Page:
Witnessing 9/11 from an overseas embassy

A U.S. embassy employee tells Senior Correspondent Mike Causey what is was like to like to experience the events of 9/11 from overseas.

I grew up in a suburb of New York City, and could remember when the World Trade Center Towers were being built, and twice visited them to sample the amazing view from the observation decks.

The towers weren’t very popular for a good while, as they were very different from the Empire State and other, older skyscrapers.  After a while, though, people came to accept the towers, in all their brutal simplicity, as an integral part of NYC and part of any New Yorker’s cultural identity.

On 9/11/2001 I was serving overseas at a U.S. embassy.  I was in a counseling session with one of my staff when one of my local employees knocked on the door and said that I had to see the TV news, there had been a terrible plane crash in New York.  I said I would check it out as soon as I finished the meeting (I thought it might be something like the  accidental crash of a military plane into the Empire State Building back in 1945).

At the end of the meeting, I went to our little cafeteria to get a jolt of coffee and to see what was going on in New York — I had no clue.  I walked up to the cafeteria counter just in time to see, on the TV on the far wall, a smoking tower crumble and crash to the ground.  That was my first hint of what was going on — I did not yet know the disaster unfolding on TV was the result of a deliberate, horrible act.

More than 30 people from my home county in southern New York State died that day — business people, office workers, cops and firefighters.  To back up a bit, I had already served overseas in some dicey situations, but when my spouse and I took on those assignments, we were taking on the risks willingly in order to do our jobs and serve our country.  We had the comfort of knowing that our family and friends back in the U.S. would not have the same kind of security and safety worries.  That all changed on 9/11 — we could no longer be reasonably assured that our home folks would not be facing the same risks.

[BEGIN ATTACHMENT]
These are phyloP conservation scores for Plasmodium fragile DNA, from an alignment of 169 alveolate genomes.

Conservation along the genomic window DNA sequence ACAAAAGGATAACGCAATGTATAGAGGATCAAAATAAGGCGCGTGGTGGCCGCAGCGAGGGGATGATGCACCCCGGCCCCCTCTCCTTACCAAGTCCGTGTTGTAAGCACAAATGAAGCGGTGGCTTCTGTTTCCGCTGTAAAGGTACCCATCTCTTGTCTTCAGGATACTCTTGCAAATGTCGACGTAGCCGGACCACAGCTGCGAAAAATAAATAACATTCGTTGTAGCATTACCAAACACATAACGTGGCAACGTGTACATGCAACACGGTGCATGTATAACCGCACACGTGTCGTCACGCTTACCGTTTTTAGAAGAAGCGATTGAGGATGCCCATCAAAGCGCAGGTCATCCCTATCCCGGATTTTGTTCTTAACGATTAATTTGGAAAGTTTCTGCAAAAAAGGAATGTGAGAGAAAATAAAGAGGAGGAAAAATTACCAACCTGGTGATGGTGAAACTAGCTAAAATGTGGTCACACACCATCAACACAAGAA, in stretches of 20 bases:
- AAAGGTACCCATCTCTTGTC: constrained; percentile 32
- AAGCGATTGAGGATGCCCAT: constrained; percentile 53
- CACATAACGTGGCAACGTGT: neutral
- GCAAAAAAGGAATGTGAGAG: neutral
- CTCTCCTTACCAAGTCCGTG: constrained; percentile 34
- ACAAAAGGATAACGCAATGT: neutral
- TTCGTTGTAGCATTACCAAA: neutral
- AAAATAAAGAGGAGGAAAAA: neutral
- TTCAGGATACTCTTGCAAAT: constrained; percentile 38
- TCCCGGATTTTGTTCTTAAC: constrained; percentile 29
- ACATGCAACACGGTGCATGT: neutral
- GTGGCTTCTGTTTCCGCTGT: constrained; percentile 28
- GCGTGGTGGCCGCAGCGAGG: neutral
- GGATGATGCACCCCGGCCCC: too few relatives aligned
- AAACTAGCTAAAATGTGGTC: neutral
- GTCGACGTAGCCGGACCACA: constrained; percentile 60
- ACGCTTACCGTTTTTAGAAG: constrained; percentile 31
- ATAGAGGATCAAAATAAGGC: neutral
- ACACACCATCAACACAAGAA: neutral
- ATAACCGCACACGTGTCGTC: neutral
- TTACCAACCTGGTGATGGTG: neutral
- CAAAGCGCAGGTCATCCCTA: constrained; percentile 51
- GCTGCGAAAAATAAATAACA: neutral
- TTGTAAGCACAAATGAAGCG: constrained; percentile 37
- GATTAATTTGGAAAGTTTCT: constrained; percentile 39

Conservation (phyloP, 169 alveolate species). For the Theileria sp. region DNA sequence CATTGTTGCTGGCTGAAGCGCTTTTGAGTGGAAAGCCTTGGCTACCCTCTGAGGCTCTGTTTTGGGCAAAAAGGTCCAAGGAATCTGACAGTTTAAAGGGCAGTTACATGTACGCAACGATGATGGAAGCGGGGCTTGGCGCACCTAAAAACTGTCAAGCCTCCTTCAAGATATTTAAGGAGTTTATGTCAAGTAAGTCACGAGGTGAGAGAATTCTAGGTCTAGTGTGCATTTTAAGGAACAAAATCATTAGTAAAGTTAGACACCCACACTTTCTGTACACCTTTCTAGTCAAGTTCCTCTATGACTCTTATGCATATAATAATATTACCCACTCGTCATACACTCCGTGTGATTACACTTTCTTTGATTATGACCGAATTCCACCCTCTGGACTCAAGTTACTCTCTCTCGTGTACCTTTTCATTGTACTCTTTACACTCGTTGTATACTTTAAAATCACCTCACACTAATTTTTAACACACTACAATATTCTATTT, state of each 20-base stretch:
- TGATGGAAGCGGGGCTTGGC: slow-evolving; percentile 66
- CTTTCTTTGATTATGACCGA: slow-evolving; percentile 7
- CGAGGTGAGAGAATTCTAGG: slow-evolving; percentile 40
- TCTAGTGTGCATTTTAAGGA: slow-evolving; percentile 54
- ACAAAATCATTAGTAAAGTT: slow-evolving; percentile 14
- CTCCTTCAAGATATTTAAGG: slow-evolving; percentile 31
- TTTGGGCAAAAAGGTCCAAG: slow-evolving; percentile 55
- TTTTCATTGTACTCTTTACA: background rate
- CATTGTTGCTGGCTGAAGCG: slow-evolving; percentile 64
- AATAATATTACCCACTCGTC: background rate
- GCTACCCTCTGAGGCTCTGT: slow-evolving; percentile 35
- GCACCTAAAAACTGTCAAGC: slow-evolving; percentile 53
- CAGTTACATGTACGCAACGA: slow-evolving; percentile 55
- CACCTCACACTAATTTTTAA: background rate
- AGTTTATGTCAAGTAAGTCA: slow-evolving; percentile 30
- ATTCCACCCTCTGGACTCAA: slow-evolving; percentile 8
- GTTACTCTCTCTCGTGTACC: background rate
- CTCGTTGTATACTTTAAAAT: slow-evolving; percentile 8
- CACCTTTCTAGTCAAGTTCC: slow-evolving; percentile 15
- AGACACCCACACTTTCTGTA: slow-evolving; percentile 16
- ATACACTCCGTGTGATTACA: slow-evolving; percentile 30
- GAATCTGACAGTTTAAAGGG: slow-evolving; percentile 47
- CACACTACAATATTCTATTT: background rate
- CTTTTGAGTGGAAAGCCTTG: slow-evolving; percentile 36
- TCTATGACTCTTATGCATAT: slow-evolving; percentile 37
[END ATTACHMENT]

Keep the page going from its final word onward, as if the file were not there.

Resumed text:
My wife’s niece had been working in one of the towers until her office was relocated to midtown Manhattan shortly before 9/11.

My father-in-law was a war veteran (who still had machine gun bullets in his body) and a naturalized American.  He was immensely proud of his U.S. citizenship.  He had been retired for some time, and not in the best of health, but to give back to his adoptive country, on 9/11 he was at his usual job in south Manhattan to help elderly folks in need.  When the towers came down he was sent home.  His public transit route was shut down, so he walked home 50 blocks.  When my wife called and expressed her worry about his long trek and his health, he said he was fine, and that there were a lot of other people in New York who would be far more needful of help and support for a long time to come.

I’m old enough to remember our losses of JFK, MLK, and RFK.  Immense events for all of us who were around in those years, but 9/11 was different.  Different for the personal scale of the tragedy, and different because so many had what Churchill might have called their finest hour.

So many of us can’t avoid choking up when we try to talk about the amazing courage and generosity of the American people that day and in the following days. Few of us could be at Ground Zero or the Pentagon, but many of us have since stepped up in whatever small way that we could.  My wife and I later would take on some hard assignments and weathered some hard experiences, trying to do our bit —  and a lot of public servants were trying to do the same in their own way, many of them years after 9/11/2001.

We had some plenty of good models to follow, be they the people who were worked on The Pile, rescued the injured from the Pentagon, volunteered for any kind of public service, or those on one airplane simply said, “Let’s roll” — and did.


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